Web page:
Jourgensen: When home was on the hill

They were razed and turned into housing subdivisions years ago, but the Tower Hill convalescent home and Joseph Devlin public health complex on Holyoke Street were once a cornerstone of local municipal service.

Both city-run facilities were staffed by people who, day in, day out, cared for local residents who were sick and couldn’t afford to get treated anywhere else. The healthcare changes that occurred in the 21st century’s first 18 years sounded the death knell for the two facilities. Lynn became one the last Massachusetts communities under former Mayor Chip Clancy’s tenure to operate expensive medical facilities.

Tower Hill, in particular, dated back to a time when poor farms and sanitariums were the 19th century version of supplemental income assistance and long-term health care. A story that occasionally makes the rounds of my wife’s family gatherings relates how a relative in safekeeping at Tower Hill occasionally “escaped” and made his way down to Frank’s Sea Grill for a couple before being escorted back up the hill.

The convalescent home and the Devlin are long gone but the memories of the people who worked there and the people they cared for deserve to be preserved.


Attention everyone under 40: I’m about to make you roll your eyes and turn to Arlo and Janis for entertainment. I always cringe a little when I see people walking around a store or other business establishment carrying an oversized coffee or other beverage. I can remember when food and drinks were OK to consume in a car or on the street or in a park, but you didn’t chomp or slurp while you shopped.

I’m going to theorize that the carry-your-beverage-into-a-business mentality probably evolved in tandem with smart technology and the societal leeway provided to people browsing their mobile device and locked into social media. The necessity — much less the obligation — to be completely present with someone you are talking to or buying something from has gone the way of the rotary dial and the phone booth.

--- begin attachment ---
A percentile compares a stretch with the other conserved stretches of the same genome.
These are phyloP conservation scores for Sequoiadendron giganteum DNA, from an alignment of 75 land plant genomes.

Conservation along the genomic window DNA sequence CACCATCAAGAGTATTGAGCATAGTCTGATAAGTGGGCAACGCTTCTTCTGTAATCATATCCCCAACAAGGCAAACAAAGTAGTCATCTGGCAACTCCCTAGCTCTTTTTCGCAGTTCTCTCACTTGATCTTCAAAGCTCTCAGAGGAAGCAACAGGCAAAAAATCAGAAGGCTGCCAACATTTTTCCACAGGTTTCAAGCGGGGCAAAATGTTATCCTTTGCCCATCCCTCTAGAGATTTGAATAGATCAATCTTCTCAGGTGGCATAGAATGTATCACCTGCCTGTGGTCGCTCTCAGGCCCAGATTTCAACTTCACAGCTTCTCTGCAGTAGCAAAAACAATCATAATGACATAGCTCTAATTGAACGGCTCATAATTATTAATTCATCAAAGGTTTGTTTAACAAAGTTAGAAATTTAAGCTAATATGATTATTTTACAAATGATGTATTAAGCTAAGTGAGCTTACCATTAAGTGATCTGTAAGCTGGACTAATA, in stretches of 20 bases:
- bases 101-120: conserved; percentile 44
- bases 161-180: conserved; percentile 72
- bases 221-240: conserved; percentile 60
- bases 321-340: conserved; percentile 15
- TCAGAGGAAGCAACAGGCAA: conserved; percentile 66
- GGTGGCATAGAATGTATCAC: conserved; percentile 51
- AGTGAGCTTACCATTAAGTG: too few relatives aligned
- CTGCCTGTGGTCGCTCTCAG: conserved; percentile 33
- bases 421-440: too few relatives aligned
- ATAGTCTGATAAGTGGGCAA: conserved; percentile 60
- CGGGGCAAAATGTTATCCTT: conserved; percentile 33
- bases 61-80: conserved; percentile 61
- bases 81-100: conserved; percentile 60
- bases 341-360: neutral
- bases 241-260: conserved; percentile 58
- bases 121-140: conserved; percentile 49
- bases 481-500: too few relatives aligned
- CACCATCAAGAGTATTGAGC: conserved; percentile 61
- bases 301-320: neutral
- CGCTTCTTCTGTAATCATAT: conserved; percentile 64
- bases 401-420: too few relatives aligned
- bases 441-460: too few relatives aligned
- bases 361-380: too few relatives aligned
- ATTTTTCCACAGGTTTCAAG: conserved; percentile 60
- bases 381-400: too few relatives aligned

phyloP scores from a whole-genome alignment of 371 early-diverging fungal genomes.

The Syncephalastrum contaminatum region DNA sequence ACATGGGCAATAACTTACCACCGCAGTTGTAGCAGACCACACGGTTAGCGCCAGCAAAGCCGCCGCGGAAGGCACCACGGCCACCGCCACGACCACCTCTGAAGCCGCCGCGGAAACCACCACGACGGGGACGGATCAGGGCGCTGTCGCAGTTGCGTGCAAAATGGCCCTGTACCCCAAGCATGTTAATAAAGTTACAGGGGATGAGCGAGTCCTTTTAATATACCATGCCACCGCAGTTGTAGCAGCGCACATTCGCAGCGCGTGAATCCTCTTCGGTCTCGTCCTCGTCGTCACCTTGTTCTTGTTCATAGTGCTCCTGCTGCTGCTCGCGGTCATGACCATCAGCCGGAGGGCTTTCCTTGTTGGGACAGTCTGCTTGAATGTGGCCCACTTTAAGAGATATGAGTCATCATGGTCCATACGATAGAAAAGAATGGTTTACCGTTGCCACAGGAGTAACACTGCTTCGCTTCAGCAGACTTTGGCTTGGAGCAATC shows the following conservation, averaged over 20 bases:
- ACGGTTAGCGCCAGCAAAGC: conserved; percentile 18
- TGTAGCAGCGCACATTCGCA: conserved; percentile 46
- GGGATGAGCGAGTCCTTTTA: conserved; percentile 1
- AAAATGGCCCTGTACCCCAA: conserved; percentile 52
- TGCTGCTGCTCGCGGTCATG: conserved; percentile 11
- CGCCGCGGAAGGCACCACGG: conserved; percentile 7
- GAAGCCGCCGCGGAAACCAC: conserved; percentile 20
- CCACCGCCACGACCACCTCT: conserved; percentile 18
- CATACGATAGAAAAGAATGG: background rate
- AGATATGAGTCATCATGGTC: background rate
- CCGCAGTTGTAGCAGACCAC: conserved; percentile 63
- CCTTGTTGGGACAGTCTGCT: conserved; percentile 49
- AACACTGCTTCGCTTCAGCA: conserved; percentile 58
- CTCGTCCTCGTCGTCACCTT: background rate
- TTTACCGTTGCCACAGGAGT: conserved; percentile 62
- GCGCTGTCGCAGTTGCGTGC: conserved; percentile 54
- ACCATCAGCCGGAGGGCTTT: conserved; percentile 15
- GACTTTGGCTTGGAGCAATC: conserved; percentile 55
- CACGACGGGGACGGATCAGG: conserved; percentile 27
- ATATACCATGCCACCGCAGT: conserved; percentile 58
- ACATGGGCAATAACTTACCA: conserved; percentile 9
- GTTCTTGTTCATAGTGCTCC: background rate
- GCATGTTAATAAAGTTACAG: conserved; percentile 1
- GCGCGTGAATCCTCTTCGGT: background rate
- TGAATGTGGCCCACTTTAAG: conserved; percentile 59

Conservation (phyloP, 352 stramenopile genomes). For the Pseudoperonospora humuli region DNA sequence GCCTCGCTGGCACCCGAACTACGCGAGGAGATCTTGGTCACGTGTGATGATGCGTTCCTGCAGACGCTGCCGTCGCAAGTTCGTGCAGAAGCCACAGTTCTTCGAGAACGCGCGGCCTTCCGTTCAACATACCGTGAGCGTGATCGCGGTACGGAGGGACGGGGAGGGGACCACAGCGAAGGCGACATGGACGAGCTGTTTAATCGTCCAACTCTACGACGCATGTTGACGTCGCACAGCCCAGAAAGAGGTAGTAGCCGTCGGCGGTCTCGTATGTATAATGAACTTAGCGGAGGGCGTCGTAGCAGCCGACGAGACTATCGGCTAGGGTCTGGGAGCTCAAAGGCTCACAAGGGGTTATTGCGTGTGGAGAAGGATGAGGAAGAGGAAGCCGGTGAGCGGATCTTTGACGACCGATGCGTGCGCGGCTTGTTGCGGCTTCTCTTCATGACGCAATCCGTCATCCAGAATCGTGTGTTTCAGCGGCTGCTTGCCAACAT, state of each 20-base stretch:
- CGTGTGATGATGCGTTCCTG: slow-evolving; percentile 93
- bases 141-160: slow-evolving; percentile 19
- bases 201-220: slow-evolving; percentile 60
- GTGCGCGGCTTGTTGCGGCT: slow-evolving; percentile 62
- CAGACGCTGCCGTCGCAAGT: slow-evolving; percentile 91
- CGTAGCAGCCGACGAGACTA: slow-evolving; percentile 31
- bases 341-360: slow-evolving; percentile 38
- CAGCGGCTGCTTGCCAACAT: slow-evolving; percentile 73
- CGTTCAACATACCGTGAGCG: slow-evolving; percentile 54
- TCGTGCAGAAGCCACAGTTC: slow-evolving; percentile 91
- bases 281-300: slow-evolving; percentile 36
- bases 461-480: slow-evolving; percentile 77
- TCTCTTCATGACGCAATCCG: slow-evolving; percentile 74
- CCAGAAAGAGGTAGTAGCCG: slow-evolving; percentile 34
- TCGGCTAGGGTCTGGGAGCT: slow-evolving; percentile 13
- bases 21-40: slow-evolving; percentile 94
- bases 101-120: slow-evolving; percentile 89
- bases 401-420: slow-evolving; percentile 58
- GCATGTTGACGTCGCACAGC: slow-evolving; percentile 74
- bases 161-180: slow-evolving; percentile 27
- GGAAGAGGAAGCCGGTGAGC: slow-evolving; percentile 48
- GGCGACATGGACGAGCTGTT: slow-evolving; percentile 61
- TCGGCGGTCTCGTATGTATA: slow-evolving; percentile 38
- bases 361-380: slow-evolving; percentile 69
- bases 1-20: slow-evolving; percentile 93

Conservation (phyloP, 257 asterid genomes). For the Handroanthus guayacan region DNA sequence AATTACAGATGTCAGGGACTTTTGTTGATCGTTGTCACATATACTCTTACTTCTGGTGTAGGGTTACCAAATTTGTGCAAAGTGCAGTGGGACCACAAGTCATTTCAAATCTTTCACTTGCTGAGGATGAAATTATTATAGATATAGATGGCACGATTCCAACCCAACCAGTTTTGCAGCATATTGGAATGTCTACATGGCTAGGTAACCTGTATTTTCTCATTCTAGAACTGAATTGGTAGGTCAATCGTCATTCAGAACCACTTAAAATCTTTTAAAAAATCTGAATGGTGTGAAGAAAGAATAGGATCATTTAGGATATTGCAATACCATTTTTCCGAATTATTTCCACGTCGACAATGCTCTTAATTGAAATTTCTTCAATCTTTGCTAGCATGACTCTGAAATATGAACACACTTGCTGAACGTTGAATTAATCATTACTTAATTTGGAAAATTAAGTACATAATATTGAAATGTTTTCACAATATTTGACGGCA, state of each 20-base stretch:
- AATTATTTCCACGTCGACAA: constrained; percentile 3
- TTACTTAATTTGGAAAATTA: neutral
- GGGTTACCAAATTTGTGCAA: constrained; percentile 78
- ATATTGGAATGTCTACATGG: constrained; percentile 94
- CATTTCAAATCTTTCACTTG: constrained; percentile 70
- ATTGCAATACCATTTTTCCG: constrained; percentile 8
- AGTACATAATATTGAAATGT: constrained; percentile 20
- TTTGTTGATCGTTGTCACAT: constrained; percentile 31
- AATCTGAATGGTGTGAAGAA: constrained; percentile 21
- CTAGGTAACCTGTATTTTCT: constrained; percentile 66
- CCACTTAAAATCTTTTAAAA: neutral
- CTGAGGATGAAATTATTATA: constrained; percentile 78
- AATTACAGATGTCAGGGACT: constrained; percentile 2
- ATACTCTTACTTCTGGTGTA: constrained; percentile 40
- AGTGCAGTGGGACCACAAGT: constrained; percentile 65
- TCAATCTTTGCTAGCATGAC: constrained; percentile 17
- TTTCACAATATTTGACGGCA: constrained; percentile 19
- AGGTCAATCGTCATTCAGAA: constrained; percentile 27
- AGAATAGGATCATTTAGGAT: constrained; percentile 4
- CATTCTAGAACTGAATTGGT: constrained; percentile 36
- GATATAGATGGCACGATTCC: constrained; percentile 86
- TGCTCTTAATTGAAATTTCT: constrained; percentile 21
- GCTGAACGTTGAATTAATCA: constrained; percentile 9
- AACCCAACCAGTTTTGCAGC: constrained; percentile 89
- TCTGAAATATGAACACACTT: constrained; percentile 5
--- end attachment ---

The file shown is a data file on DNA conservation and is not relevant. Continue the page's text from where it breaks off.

That be-here-now mantra was enforced by my father who insisted we make conversation at the dinner table and upbraided us for sloppy manners. I’ll never forget going to the Wyoming state capitol and meeting former governor Stan Hathaway. I don’t know about my brother, but I forgot to say, “Nice to meet you” and heard about it loudly from my dad for the next 200 miles. It would take me much longer to understand the full import of first impressions and what is involved in making a good one.


Joe Boyd and Julio Bare are truly Lynn’s bards. My wife and I are still talking about how Joe recited a 10 minute-long poem about a pumpkin to us at the Lynn Museum auction last Friday night. He is a master of verse and a source of mirth.

Thanks also to Pat Lee for revealing how “History Stories of Lynn” published in 1931 and compiled by Lynn students was followed up in 1979 with an updated history prepared by fourth-, fifth- and sixth-graders under the direction of educators George Laubner and Miriam Morse. “(This) one is very similar to the older version, but is a little different,” Lee noted.

A dive into the original volume unveils a litany of leading figures in Lynn’s shoe industry including John Johnson, Charles Winslow, Richard Richards, George Parrott, Thomas Hart, William Neely, Eugene Phelps and the mind behind “the greatest of the Lynn inventions…,” Jan Matzeliger.

More Stories From Lynn